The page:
The current economic environment in health care is so challenging that much of our time is spent managing from crisis to crisis.
Crisis management is not rewarding, nor does it lead healthcare organizations to a better future. Even when our very survival seems to be at stake, leaders should consider where they are taking their organizations. Effectively focusing on where to lead our organizations in the midst of uncertainty is like taking a road trip.
The organizational road trip to success parallels a family vacation. In this example, the vacation is a road trip using a GPS navigation system. Seven steps are involved for our family and for our corporate journey.
Step one is entering one's home address into the GPS. For organizations, defining "home" involves redefining mission. Why do we exist? Are our effort and resources being spent in a manner that aligns with our reason for being? Too many organizations stray into areas that are not their core strength, wasting resources and talent.
Step two in our family road trip is defining our final destination. Our GPS system does not help us without an end point, nor does it help us if we have only a vague end point or general direction. If we want to arrive at a specific destination, we need to enter an exact address. For organizations, this step means defining vision. We do not need the grandiose statements of the past that weren't particularly measurable ("We strive to be the high-quality, low-cost provider of choice"), but rather, a specific end point. What exactly are we driving our organizations toward? Does everyone share the same understanding of where we are going?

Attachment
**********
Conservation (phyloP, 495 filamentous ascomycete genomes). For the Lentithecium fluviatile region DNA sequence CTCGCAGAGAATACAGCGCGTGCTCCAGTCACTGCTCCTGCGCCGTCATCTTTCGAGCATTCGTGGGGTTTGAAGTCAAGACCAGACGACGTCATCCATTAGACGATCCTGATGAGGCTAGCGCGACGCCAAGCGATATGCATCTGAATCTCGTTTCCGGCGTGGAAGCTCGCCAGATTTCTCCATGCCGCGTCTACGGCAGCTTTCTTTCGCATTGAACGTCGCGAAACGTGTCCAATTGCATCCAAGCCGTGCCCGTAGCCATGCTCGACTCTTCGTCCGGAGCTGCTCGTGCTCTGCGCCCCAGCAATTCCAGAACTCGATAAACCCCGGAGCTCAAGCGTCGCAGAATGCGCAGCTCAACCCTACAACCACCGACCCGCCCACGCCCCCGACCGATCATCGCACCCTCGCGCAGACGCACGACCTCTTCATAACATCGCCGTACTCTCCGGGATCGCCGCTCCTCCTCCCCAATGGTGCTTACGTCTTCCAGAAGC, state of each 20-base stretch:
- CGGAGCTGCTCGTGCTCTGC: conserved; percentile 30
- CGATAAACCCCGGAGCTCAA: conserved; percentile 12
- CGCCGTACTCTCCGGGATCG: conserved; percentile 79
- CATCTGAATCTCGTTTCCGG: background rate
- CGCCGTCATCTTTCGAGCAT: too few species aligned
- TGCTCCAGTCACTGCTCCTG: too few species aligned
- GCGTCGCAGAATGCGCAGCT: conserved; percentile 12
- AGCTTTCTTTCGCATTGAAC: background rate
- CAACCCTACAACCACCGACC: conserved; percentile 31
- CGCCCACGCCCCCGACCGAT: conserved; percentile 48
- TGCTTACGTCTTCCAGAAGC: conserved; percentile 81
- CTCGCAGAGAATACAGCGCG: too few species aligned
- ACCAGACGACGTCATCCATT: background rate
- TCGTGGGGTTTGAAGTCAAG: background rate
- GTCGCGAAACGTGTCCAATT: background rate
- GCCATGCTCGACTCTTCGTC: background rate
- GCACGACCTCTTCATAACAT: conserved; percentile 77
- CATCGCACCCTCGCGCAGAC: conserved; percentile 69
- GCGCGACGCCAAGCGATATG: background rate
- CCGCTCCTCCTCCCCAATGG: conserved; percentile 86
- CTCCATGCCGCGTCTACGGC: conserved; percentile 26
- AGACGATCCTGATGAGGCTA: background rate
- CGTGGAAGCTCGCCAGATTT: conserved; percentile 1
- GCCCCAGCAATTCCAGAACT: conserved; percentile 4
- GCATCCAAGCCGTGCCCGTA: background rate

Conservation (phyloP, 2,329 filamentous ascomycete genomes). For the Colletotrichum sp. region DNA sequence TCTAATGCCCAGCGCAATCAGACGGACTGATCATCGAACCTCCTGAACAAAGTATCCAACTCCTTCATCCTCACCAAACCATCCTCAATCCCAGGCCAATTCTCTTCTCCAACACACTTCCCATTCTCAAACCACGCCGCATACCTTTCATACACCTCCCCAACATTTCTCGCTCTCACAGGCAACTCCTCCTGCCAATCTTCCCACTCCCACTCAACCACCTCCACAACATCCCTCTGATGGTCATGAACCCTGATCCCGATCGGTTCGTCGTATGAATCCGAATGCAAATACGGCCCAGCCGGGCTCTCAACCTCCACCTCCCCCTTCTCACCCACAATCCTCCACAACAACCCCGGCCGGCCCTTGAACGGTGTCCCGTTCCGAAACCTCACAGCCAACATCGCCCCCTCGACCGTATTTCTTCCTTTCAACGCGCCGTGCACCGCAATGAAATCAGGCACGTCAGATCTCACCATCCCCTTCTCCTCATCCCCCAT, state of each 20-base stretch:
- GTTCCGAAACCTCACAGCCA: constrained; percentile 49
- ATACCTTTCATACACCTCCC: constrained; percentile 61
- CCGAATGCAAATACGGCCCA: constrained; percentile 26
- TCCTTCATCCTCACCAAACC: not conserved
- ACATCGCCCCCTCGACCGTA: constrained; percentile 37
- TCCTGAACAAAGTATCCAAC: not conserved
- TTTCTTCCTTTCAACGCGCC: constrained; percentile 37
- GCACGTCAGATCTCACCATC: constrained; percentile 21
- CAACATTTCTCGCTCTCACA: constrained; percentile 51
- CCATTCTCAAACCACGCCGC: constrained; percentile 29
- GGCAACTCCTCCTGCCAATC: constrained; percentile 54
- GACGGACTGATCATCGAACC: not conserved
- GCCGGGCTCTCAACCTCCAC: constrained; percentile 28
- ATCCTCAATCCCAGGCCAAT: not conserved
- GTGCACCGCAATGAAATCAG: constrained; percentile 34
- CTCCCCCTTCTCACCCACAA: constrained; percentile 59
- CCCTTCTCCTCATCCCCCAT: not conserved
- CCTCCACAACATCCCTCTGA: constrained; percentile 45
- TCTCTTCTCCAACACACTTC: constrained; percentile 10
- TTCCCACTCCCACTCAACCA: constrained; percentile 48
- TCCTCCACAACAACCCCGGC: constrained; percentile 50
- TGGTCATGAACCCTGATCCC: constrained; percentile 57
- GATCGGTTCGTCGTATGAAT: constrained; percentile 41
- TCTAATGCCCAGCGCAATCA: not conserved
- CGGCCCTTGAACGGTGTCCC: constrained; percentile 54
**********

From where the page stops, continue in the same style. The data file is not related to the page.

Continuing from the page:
With the final destination entered into our GPS, our system now provides the road map for how we get from our home to our destination (step three). Although it is critical to have this road map to measure our progress, the road map is not what actually gets us there.
Healthcare organization leaders often mistakenly think strategy, metrics, and dashboards are what determine the organization's future. They are not. Vision determines the future. The road map (strategy, metrics, and dashboards) simply measure our progress toward our goal and help us stay on path. They are valuable tools and should be used as such. Strategy should adapt to vision, not vice versa. If our family wants to end up at the beach and the road is closed due to an accident, they reroute. They do not allow their original set of directions to throw them off course from their final destination. Although this seems obvious for the family journey, it often happens in organizations. Strategy that no longer makes sense is adhered to, and vision is lost.